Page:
Time-jumping movies challenge editors

Careful cutting keeps audiences from getting lost

Storytelling in film may begin with the script but assumes its final form in the editing suite. In that quiet sanctum, where the director and the editor collaborate — and sometimes struggle — to shape the narrative, the creative process can work in unpredictable ways.

That was true for several films thought to be in the running for this year’s awards, especially those that revealed their story arcs in a nonlinear way.

In “Milk,” director Gus Van Sant’s biopic of San Francisco supervisor Harvey Milk, the decision to intercut more historical footage into the film came during editing. As they watched the story unfold, Van Sant and editor Elliot Graham saw a need to enhance its historical context.

“At one point we had a cut of the film, but it didn’t feel done yet,” Graham says. “So we played with the stock footage, seeing what pieces could augment (various) scenes, and the film started to come alive.”

Graham also added more scenes in which the film breaks away to show Milk, played by Sean Penn, dictating the events of his life into a recorder. “That was already in the script, but we used more than initially had been written,” Graham says. “The device allowed us to shunt from period to period so the film could be two hours long instead of three.”

“Slumdog Millionaire” also underwent structural reworking in the editing suite. “The first rough cut of the film was well over three hours,” editor Chris Dickens recalls. “We had to quickly make decisions about what the most valuable things were.”

“Slumdog” has a complex structure that interweaves three story strands into a single braid, yielding a rich, almost fugal narrative. In one of these strands, Dev Patel plays a contestant on India’s version of “Who Wants to Be a Millionaire” and plumbs his memory of childhood heartache, abuse and adventure to come up with answers.

Wanting to shorten the film to a reasonable length, “we took a lot of the gameshow out,” Dickens recalls, “but then the film didn’t have a backbone, so we put a lot of the show segments back in.”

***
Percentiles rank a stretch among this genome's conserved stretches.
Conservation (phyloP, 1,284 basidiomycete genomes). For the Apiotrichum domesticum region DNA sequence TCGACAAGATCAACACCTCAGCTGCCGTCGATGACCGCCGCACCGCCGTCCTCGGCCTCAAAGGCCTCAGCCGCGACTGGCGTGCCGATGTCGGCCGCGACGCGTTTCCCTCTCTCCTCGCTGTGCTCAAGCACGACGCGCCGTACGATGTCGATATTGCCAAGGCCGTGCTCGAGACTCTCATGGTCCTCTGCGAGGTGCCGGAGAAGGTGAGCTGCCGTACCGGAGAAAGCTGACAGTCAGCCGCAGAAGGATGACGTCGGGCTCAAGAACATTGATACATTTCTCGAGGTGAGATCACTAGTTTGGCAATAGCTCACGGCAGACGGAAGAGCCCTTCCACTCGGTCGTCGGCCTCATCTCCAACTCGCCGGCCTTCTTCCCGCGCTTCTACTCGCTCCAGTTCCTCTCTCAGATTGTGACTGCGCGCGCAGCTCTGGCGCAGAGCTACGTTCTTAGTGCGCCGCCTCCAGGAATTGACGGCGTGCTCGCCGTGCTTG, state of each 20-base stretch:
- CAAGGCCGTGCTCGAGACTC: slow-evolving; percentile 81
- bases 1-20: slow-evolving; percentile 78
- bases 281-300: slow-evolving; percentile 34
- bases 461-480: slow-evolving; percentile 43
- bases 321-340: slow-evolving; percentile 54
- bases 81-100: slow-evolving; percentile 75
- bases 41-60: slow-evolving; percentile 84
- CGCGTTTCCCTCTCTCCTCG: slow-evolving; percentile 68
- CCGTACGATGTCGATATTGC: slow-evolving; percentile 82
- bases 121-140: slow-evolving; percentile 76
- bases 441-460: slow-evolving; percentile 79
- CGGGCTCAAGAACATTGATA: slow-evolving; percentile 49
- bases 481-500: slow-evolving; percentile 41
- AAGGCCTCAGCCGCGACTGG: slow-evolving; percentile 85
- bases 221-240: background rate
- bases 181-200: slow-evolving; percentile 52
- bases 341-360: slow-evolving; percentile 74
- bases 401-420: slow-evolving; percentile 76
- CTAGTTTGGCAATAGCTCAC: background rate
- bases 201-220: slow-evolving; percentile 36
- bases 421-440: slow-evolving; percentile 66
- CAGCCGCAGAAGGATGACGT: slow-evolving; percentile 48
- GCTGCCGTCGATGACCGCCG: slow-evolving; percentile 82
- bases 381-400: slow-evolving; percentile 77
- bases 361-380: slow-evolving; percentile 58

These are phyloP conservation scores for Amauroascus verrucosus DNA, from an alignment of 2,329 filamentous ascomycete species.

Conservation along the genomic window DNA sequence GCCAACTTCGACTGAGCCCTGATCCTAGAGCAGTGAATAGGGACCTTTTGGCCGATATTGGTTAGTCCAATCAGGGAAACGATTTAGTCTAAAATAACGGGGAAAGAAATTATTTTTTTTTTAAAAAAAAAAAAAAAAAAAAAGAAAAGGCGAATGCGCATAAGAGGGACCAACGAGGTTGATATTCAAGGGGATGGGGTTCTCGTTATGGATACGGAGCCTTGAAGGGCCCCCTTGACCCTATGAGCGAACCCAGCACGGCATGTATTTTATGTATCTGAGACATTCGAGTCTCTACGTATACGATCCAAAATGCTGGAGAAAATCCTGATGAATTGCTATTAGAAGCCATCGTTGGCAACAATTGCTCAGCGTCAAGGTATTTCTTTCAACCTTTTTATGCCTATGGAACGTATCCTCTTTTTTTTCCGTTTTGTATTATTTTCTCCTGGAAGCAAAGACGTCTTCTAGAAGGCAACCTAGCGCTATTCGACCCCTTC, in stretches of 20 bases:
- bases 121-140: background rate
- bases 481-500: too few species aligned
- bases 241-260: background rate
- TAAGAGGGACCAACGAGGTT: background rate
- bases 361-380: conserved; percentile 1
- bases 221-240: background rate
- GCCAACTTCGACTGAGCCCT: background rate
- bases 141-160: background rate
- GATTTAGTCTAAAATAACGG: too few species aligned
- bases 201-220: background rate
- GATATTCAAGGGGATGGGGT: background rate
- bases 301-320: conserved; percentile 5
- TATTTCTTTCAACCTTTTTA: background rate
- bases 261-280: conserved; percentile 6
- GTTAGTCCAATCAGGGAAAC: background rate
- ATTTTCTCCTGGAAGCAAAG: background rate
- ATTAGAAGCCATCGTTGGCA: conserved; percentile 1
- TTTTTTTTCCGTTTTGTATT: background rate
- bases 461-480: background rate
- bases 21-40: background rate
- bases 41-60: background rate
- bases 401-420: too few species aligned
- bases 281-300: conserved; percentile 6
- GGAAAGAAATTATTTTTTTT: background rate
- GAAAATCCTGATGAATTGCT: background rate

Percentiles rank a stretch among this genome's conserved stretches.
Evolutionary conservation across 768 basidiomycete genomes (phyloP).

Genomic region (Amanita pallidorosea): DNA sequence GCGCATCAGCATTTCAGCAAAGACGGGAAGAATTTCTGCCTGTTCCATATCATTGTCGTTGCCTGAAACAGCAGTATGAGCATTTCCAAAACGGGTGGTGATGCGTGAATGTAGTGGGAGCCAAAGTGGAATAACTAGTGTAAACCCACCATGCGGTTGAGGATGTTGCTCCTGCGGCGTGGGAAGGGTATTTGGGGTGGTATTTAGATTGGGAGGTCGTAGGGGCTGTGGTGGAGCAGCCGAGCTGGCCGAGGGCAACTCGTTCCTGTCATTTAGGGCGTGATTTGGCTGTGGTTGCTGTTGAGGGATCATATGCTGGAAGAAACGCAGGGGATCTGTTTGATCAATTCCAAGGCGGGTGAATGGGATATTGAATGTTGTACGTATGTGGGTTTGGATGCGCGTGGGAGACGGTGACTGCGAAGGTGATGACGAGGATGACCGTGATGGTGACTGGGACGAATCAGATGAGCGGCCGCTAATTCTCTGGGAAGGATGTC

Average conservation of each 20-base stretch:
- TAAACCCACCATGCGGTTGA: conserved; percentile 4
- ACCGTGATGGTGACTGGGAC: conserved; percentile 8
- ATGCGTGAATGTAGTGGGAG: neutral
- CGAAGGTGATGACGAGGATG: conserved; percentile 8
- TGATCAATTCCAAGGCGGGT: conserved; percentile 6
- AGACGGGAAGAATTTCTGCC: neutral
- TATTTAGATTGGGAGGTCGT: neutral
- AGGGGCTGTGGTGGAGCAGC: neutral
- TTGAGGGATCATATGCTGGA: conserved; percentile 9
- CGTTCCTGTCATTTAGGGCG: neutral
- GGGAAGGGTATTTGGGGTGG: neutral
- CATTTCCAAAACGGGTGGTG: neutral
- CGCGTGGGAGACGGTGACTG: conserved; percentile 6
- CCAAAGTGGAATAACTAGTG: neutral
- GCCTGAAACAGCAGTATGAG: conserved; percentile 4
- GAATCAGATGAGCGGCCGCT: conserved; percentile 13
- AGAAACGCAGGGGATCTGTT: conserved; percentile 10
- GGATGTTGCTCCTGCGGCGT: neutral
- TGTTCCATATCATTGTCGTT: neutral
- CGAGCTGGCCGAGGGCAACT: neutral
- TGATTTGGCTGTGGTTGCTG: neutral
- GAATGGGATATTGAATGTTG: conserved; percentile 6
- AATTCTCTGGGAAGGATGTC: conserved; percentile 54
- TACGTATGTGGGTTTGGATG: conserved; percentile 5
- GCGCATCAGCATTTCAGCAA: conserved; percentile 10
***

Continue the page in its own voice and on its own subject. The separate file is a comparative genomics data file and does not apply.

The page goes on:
Dickens and helmer Danny Boyle continued to “take things out, swap the order around,” until they had tightened up the film to their satisfaction. “At one point, I thought we would never really get to two hours,” Dickens says.

In editing, “there’s always agonizing over what you love that you might have to get rid of,” says Robert Frazen, who edited Charlie Kaufman’s “Synecdoche, New York,” one of the year’s most complex films, which jumps across time, space and states of mind.

Like Graham and Dickens, Frazen made decisions in the suite that were not in the script. “We did lots of restructuring,” he says, “but the intent always stayed the same.”

“The Wrestler,” by contrast, proceeds in linear fashion, but even in that film there occurs a loop in time where the action unexpectedly jumps back 14 minutes from a locker-room scene to reveal the earlier bloody wrestling match that led up to it.

“That sequence was originally scripted as linear,” editor Andrew Weisblum says. “As originally written, the wrestler (Mickey Rourke) would have a heart attack in the ring, but then it was written that he would have it backstage, and (director) Darren (Aronofsky) came up with the possibility of doing it nonlinearly as a way to streamline and simplify the sequence.

“When the time came to shoot it, the decision hadn’t been made one way or the other, so he shot it both ways, I put it together both ways, and it was clear that nonlinear had a stronger effect.”

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